WASHINGTON (CNN) -- Republicans were facing pressure Tuesday to vote for a rollback of across-the-board cuts in Medicare payments to health providers after a major doctors' group said the cuts could lead to a "meltdown" of the government's health care system for the elderly.
Doctors say they would take on fewer Medicare patients if the cuts go into effect.
On Monday, Senate Majority Leader Harry Reid, D-Nevada, called several Republicans trying to persuade them to support a bill that would reverse a 10.6 percent cut in Medicare payments to doctors.
The cuts in Medicare payments -- part of a scheduled cost-saving formula -- went into effect July 1, although the Bush administration said it will hold off on processing claims until mid-July to give Congress time to reach a compromise.
The Medicare system pays for the health care of roughly 40 million elderly Americans. Rising health care costs have made Medicare a growing part of the federal budget, and the stress on the system is increasing as more baby boomers reach retirement age.
Similar cuts have been scheduled to go into effect on July 1 in previous years, but Congress always has voted to stop the cuts before they went into effect.
Gerald Harmon, a family physician who practices in Pawleys Island, South Carolina, said the cuts could lead to doctors taking fewer Medicare patients, making it difficult for the program's elderly patients to get the care they need.
"This Medicare access problem is a real issue, not just a political football," said Harmon, who said 35 percent of his patients were eligible for Medicare. "It affects your dad, when he's sick. It affects my patients in my practice. This has to be addressed."
A vote on the bill last week fell one shy of the 60 needed to clear a Republican filibuster and advance in the Senate.
Senate Republicans joined the White House in objecting to the Democratic-back bill because it paid for the increased payments to doctors by trimming government support for private insurance programs that provide coverage to Medicare patients. The private Medicare programs are a top policy initiative for Republicans.
The issue has become the subject of an intense election-year lobbying and advertising campaign aimed primarily at its GOP opponents.
The American Medical Association, a powerful doctor's group, said its members may be forced to reduce service to Medicare patients if the cuts go into effect.
According to a recent association survey, 60 percent of physicians will be forced to limit the number of new Medicare patients they can take on if the July 1 cuts go into effect.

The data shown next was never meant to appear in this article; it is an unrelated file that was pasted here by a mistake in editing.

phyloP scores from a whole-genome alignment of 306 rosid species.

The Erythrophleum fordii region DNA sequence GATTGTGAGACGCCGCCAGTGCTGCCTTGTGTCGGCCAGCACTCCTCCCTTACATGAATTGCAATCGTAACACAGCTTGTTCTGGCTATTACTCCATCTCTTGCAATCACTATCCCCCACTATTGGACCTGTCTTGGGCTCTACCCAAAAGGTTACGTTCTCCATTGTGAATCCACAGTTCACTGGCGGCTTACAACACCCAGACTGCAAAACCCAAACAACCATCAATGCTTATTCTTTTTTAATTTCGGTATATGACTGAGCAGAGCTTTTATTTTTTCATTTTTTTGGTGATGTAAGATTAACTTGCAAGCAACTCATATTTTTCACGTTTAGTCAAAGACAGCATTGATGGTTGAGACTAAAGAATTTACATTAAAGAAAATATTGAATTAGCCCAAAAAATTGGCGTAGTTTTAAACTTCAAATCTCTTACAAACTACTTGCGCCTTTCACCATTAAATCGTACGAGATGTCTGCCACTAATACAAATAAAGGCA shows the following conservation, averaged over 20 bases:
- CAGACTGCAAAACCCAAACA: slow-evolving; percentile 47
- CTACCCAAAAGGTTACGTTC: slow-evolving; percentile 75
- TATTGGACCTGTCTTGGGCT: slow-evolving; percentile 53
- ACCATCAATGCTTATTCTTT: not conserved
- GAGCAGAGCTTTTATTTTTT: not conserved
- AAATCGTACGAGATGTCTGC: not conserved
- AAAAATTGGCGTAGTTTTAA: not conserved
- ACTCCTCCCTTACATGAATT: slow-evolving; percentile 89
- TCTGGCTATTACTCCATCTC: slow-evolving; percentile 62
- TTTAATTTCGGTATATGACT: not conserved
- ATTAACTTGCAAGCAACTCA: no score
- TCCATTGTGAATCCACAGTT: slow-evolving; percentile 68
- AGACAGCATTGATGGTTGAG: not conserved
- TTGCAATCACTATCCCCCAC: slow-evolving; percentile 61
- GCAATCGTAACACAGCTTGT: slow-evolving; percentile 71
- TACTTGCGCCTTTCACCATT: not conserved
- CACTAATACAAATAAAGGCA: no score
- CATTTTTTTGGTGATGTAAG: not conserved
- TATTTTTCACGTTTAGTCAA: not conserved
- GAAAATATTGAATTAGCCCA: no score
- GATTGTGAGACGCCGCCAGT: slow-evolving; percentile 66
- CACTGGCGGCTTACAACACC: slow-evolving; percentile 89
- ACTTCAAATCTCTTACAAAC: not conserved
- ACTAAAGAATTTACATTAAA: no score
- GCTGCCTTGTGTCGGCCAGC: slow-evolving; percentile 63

"We stand at the brink of a Medicare meltdown. ... For doctors, this is not a partisan issue -- it's a patient access issue," AMA President Nancy Nielsen said in a statement after the Senate vote last week.
The AMA ran radio and TV ads over the July Fourth congressional recess targeting 10 Republican senators, seven of whom are up for re-election.
The AARP, the nation's largest organization of retired persons, and other groups also are weighing in against the cuts.
Reid has "no idea" if the pressure has changed any minds, but the "proof will be in the pudding" when senators vote again to break the filibuster, said Jim Manley, a spokesman for the speaker. That vote is likely to occur Wednesday.
"There is clearly a lot of pressure," Sen. Max Baucus, D-Montana, chairman of the Senate Finance Committee, said Monday. Baucus said he has talked to several Republicans and "there are a few" who could switch their votes.
But GOP lawmakers and aides gave no indication the intense lobbying had changed any minds, and even if the bill does pass the Senate, it may still face a presidential veto.
Republicans "are holding out for a compromise that can pass and the president can sign," said a top GOP leadership aide.
At the heart of the dispute is the decision by Democratic lawmakers to pay for the "doctors' fix" by cutting funds for Medicare Advantage, a program administered by private insurance companies that is generally favored by Republicans and opposed by Democrats.
The program, which has more benefits than traditional Medicare, is also more expensive.
Republicans -- joined by the insurance industry -- fear Democrats are trying to weaken the Medicare alternative by draining funds away from it.
President Bush has threatened to veto the legislation because of the cuts to Medicare Advantage -- so that even if Democrats get one additional vote to beat a filibuster, they will need several more to override a veto.
The House of Representatives passed the bill 359-55 with broad Republican support in June, but the two-thirds vote needed to override a presidential veto appears, at the moment, to be an insurmountable barrier in the Senate.
"Our goal is to get a result," said Senate Minority Leader Mitch McConnell, R-Kentucky. "A vetoed bill is not a result."
McConnell on Monday pressed for a monthlong extension of the current fee schedule so senators could work on a compromise.
CNN's Ted Barrett and Miriam Falco contributed to this report